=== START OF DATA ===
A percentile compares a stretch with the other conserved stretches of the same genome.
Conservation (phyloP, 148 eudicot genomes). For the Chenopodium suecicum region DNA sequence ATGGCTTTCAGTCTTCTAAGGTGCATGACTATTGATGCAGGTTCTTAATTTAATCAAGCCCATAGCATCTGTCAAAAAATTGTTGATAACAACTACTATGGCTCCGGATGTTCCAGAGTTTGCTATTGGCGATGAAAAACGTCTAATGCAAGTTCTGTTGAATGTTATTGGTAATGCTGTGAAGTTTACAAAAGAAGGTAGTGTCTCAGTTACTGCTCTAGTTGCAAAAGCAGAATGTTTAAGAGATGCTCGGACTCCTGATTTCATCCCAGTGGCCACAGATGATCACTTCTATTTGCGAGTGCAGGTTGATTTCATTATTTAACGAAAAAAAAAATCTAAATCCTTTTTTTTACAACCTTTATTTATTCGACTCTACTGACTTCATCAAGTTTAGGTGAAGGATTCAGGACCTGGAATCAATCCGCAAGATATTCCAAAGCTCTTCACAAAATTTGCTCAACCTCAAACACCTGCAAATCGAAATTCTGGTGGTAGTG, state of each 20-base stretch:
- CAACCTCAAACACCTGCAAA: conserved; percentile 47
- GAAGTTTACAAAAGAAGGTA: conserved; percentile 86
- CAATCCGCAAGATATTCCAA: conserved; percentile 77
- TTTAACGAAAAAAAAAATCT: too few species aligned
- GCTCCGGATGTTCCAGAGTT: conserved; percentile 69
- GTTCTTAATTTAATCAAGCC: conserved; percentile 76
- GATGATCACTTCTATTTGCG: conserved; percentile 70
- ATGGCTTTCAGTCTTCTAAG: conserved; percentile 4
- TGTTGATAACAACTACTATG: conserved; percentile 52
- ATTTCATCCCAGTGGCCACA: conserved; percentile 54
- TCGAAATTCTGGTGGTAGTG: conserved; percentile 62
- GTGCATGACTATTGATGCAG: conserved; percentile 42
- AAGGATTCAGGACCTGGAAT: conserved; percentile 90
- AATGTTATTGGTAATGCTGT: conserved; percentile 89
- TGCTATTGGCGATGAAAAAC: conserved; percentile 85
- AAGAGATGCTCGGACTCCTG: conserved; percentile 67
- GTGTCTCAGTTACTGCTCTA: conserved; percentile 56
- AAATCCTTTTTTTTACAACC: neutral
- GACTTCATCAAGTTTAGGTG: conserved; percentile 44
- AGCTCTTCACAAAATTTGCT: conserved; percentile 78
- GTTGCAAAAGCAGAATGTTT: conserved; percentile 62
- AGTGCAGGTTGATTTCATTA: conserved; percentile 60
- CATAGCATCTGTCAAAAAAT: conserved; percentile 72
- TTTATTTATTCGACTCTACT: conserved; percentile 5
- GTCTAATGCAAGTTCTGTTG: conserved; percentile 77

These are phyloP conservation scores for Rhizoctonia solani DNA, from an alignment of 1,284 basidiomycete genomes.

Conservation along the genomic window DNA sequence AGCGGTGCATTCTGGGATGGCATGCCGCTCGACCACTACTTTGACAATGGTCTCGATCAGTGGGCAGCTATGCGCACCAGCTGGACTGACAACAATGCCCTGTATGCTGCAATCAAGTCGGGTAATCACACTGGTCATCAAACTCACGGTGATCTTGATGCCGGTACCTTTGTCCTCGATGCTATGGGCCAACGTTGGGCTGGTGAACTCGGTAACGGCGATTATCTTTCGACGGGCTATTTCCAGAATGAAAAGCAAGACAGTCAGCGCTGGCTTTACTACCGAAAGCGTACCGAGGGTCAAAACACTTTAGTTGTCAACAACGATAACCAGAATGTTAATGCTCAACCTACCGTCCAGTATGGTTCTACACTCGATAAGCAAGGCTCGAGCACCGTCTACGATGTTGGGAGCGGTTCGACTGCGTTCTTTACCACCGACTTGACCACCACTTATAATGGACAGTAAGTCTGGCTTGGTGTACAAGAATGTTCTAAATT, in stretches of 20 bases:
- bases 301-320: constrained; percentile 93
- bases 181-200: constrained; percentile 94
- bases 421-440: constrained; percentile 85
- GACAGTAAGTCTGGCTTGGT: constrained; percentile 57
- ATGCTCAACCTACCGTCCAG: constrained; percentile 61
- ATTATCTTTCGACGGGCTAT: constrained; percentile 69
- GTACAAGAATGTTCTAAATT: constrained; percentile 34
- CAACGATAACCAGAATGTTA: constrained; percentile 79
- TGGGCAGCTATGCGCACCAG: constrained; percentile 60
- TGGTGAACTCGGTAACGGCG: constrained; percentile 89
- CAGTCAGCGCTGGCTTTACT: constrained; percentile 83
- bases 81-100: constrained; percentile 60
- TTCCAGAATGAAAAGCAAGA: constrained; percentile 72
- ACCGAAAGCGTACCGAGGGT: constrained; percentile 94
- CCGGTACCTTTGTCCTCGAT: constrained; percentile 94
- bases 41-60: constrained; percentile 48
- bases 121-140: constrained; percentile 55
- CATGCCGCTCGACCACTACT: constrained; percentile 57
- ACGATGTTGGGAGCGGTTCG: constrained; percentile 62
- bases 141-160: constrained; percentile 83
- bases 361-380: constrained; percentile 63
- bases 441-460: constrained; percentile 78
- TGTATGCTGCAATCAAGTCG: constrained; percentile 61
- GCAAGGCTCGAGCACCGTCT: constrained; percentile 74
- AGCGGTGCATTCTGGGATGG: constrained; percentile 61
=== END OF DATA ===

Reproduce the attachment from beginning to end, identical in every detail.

A percentile compares a stretch with the other conserved stretches of the same genome.
Conservation (phyloP, 148 eudicot genomes). For the Chenopodium suecicum region DNA sequence ATGGCTTTCAGTCTTCTAAGGTGCATGACTATTGATGCAGGTTCTTAATTTAATCAAGCCCATAGCATCTGTCAAAAAATTGTTGATAACAACTACTATGGCTCCGGATGTTCCAGAGTTTGCTATTGGCGATGAAAAACGTCTAATGCAAGTTCTGTTGAATGTTATTGGTAATGCTGTGAAGTTTACAAAAGAAGGTAGTGTCTCAGTTACTGCTCTAGTTGCAAAAGCAGAATGTTTAAGAGATGCTCGGACTCCTGATTTCATCCCAGTGGCCACAGATGATCACTTCTATTTGCGAGTGCAGGTTGATTTCATTATTTAACGAAAAAAAAAATCTAAATCCTTTTTTTTACAACCTTTATTTATTCGACTCTACTGACTTCATCAAGTTTAGGTGAAGGATTCAGGACCTGGAATCAATCCGCAAGATATTCCAAAGCTCTTCACAAAATTTGCTCAACCTCAAACACCTGCAAATCGAAATTCTGGTGGTAGTG, state of each 20-base stretch:
- CAACCTCAAACACCTGCAAA: conserved; percentile 47
- GAAGTTTACAAAAGAAGGTA: conserved; percentile 86
- CAATCCGCAAGATATTCCAA: conserved; percentile 77
- TTTAACGAAAAAAAAAATCT: too few species aligned
- GCTCCGGATGTTCCAGAGTT: conserved; percentile 69
- GTTCTTAATTTAATCAAGCC: conserved; percentile 76
- GATGATCACTTCTATTTGCG: conserved; percentile 70
- ATGGCTTTCAGTCTTCTAAG: conserved; percentile 4
- TGTTGATAACAACTACTATG: conserved; percentile 52
- ATTTCATCCCAGTGGCCACA: conserved; percentile 54
- TCGAAATTCTGGTGGTAGTG: conserved; percentile 62
- GTGCATGACTATTGATGCAG: conserved; percentile 42
- AAGGATTCAGGACCTGGAAT: conserved; percentile 90
- AATGTTATTGGTAATGCTGT: conserved; percentile 89
- TGCTATTGGCGATGAAAAAC: conserved; percentile 85
- AAGAGATGCTCGGACTCCTG: conserved; percentile 67
- GTGTCTCAGTTACTGCTCTA: conserved; percentile 56
- AAATCCTTTTTTTTACAACC: neutral
- GACTTCATCAAGTTTAGGTG: conserved; percentile 44
- AGCTCTTCACAAAATTTGCT: conserved; percentile 78
- GTTGCAAAAGCAGAATGTTT: conserved; percentile 62
- AGTGCAGGTTGATTTCATTA: conserved; percentile 60
- CATAGCATCTGTCAAAAAAT: conserved; percentile 72
- TTTATTTATTCGACTCTACT: conserved; percentile 5
- GTCTAATGCAAGTTCTGTTG: conserved; percentile 77

These are phyloP conservation scores for Rhizoctonia solani DNA, from an alignment of 1,284 basidiomycete genomes.

Conservation along the genomic window DNA sequence AGCGGTGCATTCTGGGATGGCATGCCGCTCGACCACTACTTTGACAATGGTCTCGATCAGTGGGCAGCTATGCGCACCAGCTGGACTGACAACAATGCCCTGTATGCTGCAATCAAGTCGGGTAATCACACTGGTCATCAAACTCACGGTGATCTTGATGCCGGTACCTTTGTCCTCGATGCTATGGGCCAACGTTGGGCTGGTGAACTCGGTAACGGCGATTATCTTTCGACGGGCTATTTCCAGAATGAAAAGCAAGACAGTCAGCGCTGGCTTTACTACCGAAAGCGTACCGAGGGTCAAAACACTTTAGTTGTCAACAACGATAACCAGAATGTTAATGCTCAACCTACCGTCCAGTATGGTTCTACACTCGATAAGCAAGGCTCGAGCACCGTCTACGATGTTGGGAGCGGTTCGACTGCGTTCTTTACCACCGACTTGACCACCACTTATAATGGACAGTAAGTCTGGCTTGGTGTACAAGAATGTTCTAAATT, in stretches of 20 bases:
- bases 301-320: constrained; percentile 93
- bases 181-200: constrained; percentile 94
- bases 421-440: constrained; percentile 85
- GACAGTAAGTCTGGCTTGGT: constrained; percentile 57
- ATGCTCAACCTACCGTCCAG: constrained; percentile 61
- ATTATCTTTCGACGGGCTAT: constrained; percentile 69
- GTACAAGAATGTTCTAAATT: constrained; percentile 34
- CAACGATAACCAGAATGTTA: constrained; percentile 79
- TGGGCAGCTATGCGCACCAG: constrained; percentile 60
- TGGTGAACTCGGTAACGGCG: constrained; percentile 89
- CAGTCAGCGCTGGCTTTACT: constrained; percentile 83
- bases 81-100: constrained; percentile 60
- TTCCAGAATGAAAAGCAAGA: constrained; percentile 72
- ACCGAAAGCGTACCGAGGGT: constrained; percentile 94
- CCGGTACCTTTGTCCTCGAT: constrained; percentile 94
- bases 41-60: constrained; percentile 48
- bases 121-140: constrained; percentile 55
- CATGCCGCTCGACCACTACT: constrained; percentile 57
- ACGATGTTGGGAGCGGTTCG: constrained; percentile 62
- bases 141-160: constrained; percentile 83
- bases 361-380: constrained; percentile 63
- bases 441-460: constrained; percentile 78
- TGTATGCTGCAATCAAGTCG: constrained; percentile 61
- GCAAGGCTCGAGCACCGTCT: constrained; percentile 74
- AGCGGTGCATTCTGGGATGG: constrained; percentile 61